The John Innes Centre is pleased to see continued progress of the Government’s Precision Breeding (Gene Editing) Bill in parliament this week. The Bill progressed through its third reading in the House of Commons and into the House of Lords for debate.
The Bill aims to update the regulation of precision bred organisms in England and seeks to enable the use of these powerful technologies to tackle the pressing issues of food security and climate change.
We believe that the use of precision breeding technologies, including gene editing, should be managed through a proportionate and science-based regulatory system ensuring that we can develop more resilient, healthier, and higher yielding crops.
The Genetic Technology (Precision Breeding) Bill is highly relevant to the science of the John Innes Centre and will allow us to continue working closely with farmers and food producers to deliver innovative improvements to crops benefitting our health and the environment.
Director of the John Innes Centre, Professor Graham Moore said: “We welcome the development of this legislation and the science-led approaches to enable its delivery. Our scientists use gene editing to improve the crops we eat every day, including wheat, cabbage, tomatoes and pea. The new legislation will allow us to help UK farmers grow higher yielding, more resilient crops, and provide consumers with food that is healthier for them and the environment.”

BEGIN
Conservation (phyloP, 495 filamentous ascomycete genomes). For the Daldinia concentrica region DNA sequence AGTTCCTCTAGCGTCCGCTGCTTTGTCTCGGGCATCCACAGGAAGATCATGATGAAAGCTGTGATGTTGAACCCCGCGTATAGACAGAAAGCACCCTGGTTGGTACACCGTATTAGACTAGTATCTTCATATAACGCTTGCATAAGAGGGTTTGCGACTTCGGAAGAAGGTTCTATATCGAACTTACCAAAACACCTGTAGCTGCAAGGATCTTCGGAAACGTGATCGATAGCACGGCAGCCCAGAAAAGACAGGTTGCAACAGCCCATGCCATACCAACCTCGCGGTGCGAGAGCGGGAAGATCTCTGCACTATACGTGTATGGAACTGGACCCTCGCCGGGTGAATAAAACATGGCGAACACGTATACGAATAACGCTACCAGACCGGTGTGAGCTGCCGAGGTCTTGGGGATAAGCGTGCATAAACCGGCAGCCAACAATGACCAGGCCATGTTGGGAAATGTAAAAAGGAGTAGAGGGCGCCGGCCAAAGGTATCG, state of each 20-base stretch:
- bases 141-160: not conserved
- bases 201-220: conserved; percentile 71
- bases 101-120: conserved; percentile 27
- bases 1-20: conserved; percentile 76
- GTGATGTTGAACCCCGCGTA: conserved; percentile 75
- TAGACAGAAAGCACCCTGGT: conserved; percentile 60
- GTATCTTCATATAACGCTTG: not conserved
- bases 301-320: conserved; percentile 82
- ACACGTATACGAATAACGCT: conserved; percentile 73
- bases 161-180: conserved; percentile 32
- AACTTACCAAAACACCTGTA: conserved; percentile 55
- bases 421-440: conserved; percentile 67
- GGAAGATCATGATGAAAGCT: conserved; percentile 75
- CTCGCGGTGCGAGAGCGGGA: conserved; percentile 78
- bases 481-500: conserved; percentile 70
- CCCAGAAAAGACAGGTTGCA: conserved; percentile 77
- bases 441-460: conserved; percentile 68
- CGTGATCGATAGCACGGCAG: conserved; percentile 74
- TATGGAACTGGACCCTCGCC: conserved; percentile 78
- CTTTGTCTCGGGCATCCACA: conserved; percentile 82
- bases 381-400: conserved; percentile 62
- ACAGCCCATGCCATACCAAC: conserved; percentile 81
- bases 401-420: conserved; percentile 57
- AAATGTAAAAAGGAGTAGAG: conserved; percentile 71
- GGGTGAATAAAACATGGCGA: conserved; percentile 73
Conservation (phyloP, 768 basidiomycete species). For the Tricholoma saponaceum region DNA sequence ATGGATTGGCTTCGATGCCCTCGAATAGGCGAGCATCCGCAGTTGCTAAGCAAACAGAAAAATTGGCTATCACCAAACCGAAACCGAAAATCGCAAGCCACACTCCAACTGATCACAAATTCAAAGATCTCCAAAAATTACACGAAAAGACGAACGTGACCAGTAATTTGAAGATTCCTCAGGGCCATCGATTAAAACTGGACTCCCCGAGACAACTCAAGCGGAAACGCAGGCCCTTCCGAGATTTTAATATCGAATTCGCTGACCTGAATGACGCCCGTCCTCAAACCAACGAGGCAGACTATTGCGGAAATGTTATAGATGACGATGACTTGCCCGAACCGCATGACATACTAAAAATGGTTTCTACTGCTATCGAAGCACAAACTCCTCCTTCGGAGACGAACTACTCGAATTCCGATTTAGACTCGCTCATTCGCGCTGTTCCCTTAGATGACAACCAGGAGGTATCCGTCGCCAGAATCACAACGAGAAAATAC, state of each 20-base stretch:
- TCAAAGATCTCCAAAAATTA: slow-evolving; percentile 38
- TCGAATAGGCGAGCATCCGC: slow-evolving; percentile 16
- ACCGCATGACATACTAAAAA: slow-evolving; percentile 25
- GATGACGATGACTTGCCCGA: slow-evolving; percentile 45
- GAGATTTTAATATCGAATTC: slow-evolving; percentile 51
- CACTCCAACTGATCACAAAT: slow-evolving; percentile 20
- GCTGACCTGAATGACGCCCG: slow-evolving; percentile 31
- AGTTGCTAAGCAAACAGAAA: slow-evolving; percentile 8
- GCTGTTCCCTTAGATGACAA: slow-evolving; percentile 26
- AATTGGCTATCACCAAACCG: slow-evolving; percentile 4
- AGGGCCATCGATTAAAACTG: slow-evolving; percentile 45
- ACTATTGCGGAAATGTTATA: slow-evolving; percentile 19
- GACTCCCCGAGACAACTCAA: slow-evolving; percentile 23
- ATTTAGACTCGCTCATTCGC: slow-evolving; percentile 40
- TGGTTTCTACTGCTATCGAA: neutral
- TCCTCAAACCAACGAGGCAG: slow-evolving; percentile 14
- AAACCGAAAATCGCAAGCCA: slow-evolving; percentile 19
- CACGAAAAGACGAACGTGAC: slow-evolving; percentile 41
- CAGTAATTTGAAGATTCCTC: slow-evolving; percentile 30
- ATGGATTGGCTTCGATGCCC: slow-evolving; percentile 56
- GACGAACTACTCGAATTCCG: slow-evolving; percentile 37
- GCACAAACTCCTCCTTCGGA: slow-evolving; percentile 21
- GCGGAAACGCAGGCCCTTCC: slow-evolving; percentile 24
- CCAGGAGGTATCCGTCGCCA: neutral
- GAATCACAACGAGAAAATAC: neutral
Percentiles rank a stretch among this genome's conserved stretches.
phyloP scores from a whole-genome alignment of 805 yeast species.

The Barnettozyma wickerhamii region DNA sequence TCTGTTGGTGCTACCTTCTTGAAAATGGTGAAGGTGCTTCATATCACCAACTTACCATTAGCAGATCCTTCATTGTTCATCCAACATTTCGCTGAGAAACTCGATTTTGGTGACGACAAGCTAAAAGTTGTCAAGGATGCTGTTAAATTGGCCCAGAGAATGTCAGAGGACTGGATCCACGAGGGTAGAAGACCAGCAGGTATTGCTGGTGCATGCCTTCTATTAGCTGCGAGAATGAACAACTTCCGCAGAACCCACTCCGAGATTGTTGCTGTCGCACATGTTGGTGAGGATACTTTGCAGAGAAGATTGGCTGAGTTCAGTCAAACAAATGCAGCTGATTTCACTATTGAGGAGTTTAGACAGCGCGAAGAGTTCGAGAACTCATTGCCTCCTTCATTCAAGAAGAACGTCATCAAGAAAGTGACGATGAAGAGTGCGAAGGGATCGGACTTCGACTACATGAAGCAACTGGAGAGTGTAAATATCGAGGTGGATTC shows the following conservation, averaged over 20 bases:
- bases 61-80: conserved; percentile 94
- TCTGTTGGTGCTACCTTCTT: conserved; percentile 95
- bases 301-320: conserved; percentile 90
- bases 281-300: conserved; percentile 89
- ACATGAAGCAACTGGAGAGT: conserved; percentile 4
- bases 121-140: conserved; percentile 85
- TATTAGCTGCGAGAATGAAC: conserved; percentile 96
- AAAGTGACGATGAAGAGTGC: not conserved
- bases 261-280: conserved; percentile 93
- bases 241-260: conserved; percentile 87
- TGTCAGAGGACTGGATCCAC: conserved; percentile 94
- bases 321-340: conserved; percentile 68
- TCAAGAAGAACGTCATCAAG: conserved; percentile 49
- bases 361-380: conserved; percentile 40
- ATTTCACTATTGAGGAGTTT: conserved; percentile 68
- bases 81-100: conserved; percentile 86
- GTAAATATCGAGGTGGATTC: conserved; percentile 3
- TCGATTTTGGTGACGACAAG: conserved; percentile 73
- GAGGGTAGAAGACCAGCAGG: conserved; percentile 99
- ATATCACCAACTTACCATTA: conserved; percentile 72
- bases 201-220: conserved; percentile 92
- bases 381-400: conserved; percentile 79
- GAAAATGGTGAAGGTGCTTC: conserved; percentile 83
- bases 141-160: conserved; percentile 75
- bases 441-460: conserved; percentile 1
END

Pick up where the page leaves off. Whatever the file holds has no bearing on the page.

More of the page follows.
Under this new legislation, plants produced using precision breeding technologies will be monitored through two notification systems; one for precision bred organisms used for research purposes, and the other for marketing purposes.
Researchers here at the John Innes Centre are working on understanding and developing wheat that is resilient to climate change. Using gene editing techniques, the research team identified a key gene in wheat that can be used to introduce traits such as heat resilience whilst maintaining high yield. This discovery presents an exciting opportunity to identify variations of the gene that can give wheat varieties resilience to climate change.
Professor Moore continues “We must use technologies such as gene editing if we are to meaningfully tackle the complex challenges of climate change, food security and disease. The Precision Breeding Bill will allow our scientists to work more closely with food producers to address these complex issues, and at the same time capitalise on the UK’s world-leading research expertise in these areas.
“I look forward to continuing to work with Defra in delivering against the Bill and in making the most of this opportunity to deliver real impact from our research into plant and microbial sciences.”